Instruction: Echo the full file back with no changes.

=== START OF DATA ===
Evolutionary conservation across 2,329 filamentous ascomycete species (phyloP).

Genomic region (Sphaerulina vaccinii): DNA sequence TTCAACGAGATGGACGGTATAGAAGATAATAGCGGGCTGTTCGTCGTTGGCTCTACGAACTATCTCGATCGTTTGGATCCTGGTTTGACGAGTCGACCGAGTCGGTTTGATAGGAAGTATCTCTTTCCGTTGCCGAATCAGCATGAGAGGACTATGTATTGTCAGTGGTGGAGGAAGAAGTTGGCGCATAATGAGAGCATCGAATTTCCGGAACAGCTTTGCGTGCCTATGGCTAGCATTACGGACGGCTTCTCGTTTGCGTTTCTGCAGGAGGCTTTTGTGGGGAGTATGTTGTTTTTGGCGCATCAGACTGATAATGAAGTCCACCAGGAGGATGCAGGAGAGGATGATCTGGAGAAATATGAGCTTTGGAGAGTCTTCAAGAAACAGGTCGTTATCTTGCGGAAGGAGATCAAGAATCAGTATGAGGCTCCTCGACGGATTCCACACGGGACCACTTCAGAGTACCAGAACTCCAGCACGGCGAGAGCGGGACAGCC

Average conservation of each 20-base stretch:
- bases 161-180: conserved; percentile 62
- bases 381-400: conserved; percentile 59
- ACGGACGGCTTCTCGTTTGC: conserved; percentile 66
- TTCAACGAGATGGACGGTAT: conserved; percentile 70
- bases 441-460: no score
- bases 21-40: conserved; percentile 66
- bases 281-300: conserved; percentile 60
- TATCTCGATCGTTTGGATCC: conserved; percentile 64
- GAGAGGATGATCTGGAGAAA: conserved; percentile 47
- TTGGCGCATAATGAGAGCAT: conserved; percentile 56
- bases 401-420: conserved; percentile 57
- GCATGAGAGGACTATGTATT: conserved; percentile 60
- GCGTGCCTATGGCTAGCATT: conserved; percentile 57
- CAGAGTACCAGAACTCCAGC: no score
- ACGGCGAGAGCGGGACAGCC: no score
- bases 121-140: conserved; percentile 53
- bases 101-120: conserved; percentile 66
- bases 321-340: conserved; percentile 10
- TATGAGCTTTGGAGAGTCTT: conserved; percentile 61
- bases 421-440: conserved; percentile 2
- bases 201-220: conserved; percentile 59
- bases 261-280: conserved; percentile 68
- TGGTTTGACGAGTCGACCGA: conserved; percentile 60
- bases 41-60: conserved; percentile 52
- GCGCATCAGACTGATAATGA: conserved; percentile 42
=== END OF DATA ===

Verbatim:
Evolutionary conservation across 2,329 filamentous ascomycete species (phyloP).

Genomic region (Sphaerulina vaccinii): DNA sequence TTCAACGAGATGGACGGTATAGAAGATAATAGCGGGCTGTTCGTCGTTGGCTCTACGAACTATCTCGATCGTTTGGATCCTGGTTTGACGAGTCGACCGAGTCGGTTTGATAGGAAGTATCTCTTTCCGTTGCCGAATCAGCATGAGAGGACTATGTATTGTCAGTGGTGGAGGAAGAAGTTGGCGCATAATGAGAGCATCGAATTTCCGGAACAGCTTTGCGTGCCTATGGCTAGCATTACGGACGGCTTCTCGTTTGCGTTTCTGCAGGAGGCTTTTGTGGGGAGTATGTTGTTTTTGGCGCATCAGACTGATAATGAAGTCCACCAGGAGGATGCAGGAGAGGATGATCTGGAGAAATATGAGCTTTGGAGAGTCTTCAAGAAACAGGTCGTTATCTTGCGGAAGGAGATCAAGAATCAGTATGAGGCTCCTCGACGGATTCCACACGGGACCACTTCAGAGTACCAGAACTCCAGCACGGCGAGAGCGGGACAGCC

Average conservation of each 20-base stretch:
- bases 161-180: conserved; percentile 62
- bases 381-400: conserved; percentile 59
- ACGGACGGCTTCTCGTTTGC: conserved; percentile 66
- TTCAACGAGATGGACGGTAT: conserved; percentile 70
- bases 441-460: no score
- bases 21-40: conserved; percentile 66
- bases 281-300: conserved; percentile 60
- TATCTCGATCGTTTGGATCC: conserved; percentile 64
- GAGAGGATGATCTGGAGAAA: conserved; percentile 47
- TTGGCGCATAATGAGAGCAT: conserved; percentile 56
- bases 401-420: conserved; percentile 57
- GCATGAGAGGACTATGTATT: conserved; percentile 60
- GCGTGCCTATGGCTAGCATT: conserved; percentile 57
- CAGAGTACCAGAACTCCAGC: no score
- ACGGCGAGAGCGGGACAGCC: no score
- bases 121-140: conserved; percentile 53
- bases 101-120: conserved; percentile 66
- bases 321-340: conserved; percentile 10
- TATGAGCTTTGGAGAGTCTT: conserved; percentile 61
- bases 421-440: conserved; percentile 2
- bases 201-220: conserved; percentile 59
- bases 261-280: conserved; percentile 68
- TGGTTTGACGAGTCGACCGA: conserved; percentile 60
- bases 41-60: conserved; percentile 52
- GCGCATCAGACTGATAATGA: conserved; percentile 42